Sporting Smiles
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Frequently Asked Questions (FAQs): Infant Oral Health Care

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When it comes to your child's health, being engaged matters. We are here to answer your questions and help you feel confident in the decisions you make. 

We've collected some of the questions we hear most often here at Sporting Smiles. If your question isn't on this list or you need more information, please don't hesitate to call our office. 

Infant Oral Health Care

Primary, or “baby,” teeth are important for many reasons. Not only do they help children speak clearly and chew naturally, they also aid in forming a path that permanent teeth can follow when they are ready to erupt. Primary teeth are “place holders” for permanent teeth that are expected to erupt around 11 and 12 years of age.

Thumb and pacifier sucking habits will generally only become a problem if they go on for a very long period of time. Most children will stop these habits on their own, but if they are still sucking their thumbs or using a pacifier past the age of three, the doctors at Sporting Smiles can review methods of cessation with you – this may even include an appliance to prevent the habit from continuing.

At Sporting Smiles, a child’s general health and well-being is our top priority. We support breastfeeding but also recommend that mothers take the steps necessary to prevent ‘nursing caries’ from developing in their children.

The World Health Organization strongly recommends exclusive breastfeeding for the first six months of life. At six months, other foods should be introduced and complement breastfeeding for up to two years or more.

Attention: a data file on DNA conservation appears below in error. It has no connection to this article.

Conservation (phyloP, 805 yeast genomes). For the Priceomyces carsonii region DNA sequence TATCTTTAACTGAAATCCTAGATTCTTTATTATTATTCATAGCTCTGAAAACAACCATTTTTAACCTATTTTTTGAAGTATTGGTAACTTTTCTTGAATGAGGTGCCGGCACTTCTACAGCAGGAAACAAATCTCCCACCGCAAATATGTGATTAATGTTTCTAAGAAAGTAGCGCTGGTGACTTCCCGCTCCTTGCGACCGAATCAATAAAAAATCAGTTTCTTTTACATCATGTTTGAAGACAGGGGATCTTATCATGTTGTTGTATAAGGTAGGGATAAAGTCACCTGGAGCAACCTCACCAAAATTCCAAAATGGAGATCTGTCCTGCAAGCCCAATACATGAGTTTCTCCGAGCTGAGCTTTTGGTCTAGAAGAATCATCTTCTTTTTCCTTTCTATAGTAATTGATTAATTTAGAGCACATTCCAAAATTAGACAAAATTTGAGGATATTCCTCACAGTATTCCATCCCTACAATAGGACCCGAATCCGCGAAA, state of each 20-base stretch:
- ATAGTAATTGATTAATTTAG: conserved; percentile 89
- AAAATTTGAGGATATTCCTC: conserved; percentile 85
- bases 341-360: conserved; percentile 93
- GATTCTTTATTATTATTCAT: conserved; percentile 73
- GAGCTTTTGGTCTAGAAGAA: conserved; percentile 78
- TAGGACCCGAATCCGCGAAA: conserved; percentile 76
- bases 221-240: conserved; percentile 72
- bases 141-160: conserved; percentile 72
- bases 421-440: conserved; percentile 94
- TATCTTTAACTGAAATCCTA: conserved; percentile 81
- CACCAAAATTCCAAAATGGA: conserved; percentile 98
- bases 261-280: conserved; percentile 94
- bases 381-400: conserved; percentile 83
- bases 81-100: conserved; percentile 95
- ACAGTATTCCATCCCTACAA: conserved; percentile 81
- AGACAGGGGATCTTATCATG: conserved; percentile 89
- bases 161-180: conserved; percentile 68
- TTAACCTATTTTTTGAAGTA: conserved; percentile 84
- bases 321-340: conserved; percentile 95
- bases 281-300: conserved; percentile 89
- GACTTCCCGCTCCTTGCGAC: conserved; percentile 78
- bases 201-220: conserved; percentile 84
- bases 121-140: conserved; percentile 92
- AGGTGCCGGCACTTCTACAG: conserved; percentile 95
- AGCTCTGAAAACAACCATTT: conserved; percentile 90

Breast milk gives infants all the nutrients they need for healthy development. It contains antibodies that help protect infants from common childhood illnesses. Breast milk also contains sugars similar to those found in the sweet beverages that lead to decay.

Our recommendation is to avoid nursing a child to sleep. If a child does fall asleep, simply wiping their teeth, gums, and tongue with moistened gauze, cloth, or a silicone rubber fingertip toothbrush can greatly reduce the chances of developing decay.

  • When it comes to infants, avoid putting them to bed with a bottle. It’s also beneficial to try to keep shared utensils or toys away from them, so they don’t get additional germs in their mouth.
  • It is important to establish a healthy oral hygiene routine as early as infants have their first tooth come in. Parents can begin brushing at least once a day at bedtime and as children become old enough to brush, parents can create a routine and make it fun!
  • Children and adults should brush their teeth at least twice per day and for at least two minutes each time. Do not forget to brush your tongue as well. In addition to brushing you also need to floss at least once per day.